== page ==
If your baby has any of the above-listed symptoms, seek emergency medical care to avoid complications. You may stay with the baby and check your baby’s consciousness as directed by the pediatrician. The baby’s consciousness is usually evaluated every hour for the first four hours after head injury and every two hours for the next 24 hours. You may gently wake them from sleep and note their reaction and responses.
Diagnosis Of Skull Fracture In Infants
Imaging tests, such as CT scans, X-rays, or MRI scans, are ordered to confirm skull fracture in babies. These tests also help determine the extent of skull fracture, the severity of bone damage, and the presence of underlying intracranial bleeding (3). These examinations are usually ordered if the baby has any signs or symptoms suggestive of a skull fracture.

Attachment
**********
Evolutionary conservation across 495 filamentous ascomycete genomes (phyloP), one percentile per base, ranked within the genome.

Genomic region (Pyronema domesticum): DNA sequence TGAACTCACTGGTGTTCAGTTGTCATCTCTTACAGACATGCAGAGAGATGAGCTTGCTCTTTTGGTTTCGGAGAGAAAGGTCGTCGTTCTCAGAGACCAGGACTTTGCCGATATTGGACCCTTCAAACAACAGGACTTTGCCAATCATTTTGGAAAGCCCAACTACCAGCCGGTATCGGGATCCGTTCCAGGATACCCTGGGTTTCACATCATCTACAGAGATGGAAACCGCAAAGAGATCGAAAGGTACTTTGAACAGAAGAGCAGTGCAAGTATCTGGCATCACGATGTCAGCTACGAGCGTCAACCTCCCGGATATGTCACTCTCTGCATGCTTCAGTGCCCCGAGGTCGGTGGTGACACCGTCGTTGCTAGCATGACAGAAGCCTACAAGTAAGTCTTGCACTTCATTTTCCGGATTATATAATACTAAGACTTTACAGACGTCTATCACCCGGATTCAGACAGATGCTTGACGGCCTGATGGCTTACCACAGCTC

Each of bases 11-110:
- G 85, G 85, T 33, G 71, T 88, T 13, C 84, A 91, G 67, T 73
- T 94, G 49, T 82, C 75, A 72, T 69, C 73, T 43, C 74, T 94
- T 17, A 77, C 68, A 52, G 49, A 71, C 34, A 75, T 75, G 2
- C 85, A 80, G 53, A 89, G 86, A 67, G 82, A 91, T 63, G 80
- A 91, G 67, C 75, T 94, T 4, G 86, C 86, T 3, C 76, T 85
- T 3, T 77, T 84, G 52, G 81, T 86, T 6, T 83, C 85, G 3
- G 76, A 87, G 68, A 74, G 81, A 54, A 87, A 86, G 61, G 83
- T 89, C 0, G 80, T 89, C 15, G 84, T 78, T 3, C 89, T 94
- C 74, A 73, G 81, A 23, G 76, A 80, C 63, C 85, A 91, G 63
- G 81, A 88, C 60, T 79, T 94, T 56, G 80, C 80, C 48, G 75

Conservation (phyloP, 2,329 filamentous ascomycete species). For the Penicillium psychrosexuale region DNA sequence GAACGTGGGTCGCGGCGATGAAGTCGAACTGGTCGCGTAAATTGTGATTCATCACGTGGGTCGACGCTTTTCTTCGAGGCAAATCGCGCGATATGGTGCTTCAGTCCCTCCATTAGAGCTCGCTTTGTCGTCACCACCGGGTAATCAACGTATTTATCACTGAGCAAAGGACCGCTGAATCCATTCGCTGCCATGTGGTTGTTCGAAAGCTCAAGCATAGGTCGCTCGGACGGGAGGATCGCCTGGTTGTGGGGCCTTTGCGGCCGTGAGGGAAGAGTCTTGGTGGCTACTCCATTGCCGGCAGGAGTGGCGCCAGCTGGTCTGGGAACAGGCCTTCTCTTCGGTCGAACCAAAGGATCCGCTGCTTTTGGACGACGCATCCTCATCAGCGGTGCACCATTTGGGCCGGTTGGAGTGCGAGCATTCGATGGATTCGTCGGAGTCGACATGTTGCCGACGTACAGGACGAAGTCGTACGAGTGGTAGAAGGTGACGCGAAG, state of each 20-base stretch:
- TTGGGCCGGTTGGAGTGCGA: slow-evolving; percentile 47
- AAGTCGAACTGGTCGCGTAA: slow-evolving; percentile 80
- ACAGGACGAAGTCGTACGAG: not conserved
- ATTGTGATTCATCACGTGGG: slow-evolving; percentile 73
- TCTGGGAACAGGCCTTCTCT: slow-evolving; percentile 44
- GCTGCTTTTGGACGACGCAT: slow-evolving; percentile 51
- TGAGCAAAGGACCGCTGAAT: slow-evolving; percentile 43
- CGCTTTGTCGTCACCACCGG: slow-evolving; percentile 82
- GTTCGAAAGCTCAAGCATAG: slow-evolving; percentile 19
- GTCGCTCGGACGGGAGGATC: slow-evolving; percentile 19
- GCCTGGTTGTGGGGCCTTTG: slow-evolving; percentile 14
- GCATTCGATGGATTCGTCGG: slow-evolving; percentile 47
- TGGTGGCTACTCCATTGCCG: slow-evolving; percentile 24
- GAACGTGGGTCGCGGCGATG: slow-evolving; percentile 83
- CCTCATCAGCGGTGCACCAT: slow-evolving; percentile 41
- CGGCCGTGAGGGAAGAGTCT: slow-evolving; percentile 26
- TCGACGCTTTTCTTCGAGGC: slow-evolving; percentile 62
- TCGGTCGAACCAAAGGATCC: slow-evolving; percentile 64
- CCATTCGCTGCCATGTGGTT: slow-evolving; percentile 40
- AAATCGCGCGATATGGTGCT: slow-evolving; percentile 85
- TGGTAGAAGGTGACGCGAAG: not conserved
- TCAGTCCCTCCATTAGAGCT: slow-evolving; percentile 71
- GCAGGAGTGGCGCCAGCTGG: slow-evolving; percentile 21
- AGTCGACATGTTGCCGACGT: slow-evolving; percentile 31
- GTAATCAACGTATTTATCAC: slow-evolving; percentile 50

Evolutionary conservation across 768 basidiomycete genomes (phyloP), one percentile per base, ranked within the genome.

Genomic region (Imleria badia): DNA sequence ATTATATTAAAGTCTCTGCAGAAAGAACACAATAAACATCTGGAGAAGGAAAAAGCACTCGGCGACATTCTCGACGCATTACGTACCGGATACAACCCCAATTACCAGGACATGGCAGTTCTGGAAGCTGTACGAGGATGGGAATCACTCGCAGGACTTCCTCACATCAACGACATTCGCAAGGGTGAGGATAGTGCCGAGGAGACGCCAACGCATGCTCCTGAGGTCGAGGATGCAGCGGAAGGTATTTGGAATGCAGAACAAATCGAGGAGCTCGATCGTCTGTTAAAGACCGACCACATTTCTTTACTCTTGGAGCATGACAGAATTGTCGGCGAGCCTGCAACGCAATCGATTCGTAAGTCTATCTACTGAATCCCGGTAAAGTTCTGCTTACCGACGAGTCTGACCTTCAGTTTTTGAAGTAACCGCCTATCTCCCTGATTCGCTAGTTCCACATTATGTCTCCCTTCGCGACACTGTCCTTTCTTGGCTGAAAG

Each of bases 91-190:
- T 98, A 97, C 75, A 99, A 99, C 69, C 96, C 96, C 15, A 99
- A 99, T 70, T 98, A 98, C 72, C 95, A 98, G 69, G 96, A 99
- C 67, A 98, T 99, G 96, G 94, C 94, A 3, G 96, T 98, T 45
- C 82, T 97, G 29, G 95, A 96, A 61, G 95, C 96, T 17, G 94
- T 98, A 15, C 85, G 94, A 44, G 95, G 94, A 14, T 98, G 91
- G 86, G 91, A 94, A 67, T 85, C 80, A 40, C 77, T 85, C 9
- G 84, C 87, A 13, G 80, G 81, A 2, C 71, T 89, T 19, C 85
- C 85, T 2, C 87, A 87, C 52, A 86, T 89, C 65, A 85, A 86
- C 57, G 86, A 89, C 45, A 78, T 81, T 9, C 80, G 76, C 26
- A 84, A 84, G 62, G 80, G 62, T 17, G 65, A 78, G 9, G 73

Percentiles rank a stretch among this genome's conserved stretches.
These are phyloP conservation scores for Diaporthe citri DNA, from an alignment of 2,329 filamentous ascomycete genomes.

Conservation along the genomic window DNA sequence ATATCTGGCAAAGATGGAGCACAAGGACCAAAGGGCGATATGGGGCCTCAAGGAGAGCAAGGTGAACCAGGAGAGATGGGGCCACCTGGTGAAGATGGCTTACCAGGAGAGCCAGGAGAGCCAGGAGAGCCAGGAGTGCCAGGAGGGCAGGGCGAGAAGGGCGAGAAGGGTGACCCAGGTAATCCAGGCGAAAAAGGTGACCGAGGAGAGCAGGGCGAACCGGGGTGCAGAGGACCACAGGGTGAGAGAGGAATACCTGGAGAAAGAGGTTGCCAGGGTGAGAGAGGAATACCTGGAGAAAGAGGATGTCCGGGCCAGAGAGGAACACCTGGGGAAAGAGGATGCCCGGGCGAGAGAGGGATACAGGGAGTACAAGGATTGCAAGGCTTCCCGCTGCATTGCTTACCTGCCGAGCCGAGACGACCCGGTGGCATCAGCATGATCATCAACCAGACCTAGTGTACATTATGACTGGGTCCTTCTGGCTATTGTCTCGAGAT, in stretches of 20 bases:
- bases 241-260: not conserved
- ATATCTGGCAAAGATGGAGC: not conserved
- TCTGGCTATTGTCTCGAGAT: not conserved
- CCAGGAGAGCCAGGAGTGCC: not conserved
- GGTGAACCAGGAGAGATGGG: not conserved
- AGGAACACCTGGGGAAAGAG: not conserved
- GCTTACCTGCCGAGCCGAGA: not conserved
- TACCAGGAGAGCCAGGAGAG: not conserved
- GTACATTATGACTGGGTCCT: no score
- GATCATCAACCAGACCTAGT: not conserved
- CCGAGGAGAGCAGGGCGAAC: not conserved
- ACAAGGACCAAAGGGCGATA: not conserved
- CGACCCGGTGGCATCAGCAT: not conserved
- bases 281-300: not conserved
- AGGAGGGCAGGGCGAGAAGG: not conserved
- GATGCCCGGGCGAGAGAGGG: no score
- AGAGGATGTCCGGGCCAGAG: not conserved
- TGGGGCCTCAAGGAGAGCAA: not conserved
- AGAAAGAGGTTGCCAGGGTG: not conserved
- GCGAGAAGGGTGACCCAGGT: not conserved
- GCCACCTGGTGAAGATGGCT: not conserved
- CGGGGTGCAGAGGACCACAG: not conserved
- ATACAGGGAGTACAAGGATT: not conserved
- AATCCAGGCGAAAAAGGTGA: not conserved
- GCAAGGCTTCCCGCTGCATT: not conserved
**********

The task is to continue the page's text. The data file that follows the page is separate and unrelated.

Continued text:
Neurological examinations may also be done to evaluate any specific or generalized brain dysfunctions, especially in cases of severe skull fracture. Babies’ eye movements and reflexes are assessed during the neurological examination.
Treatment For Skull Fractures In Infants
Treatment options may vary depending on the type, severity, and complications of skull fracture in infants. Most babies are observed for 24 to 48 hours in hospital settings after head injuries. Observation and regular monitoring through imaging tests are recommended for uncomplicated cases of diastatic and linear fractures, which may heal by themselves (4).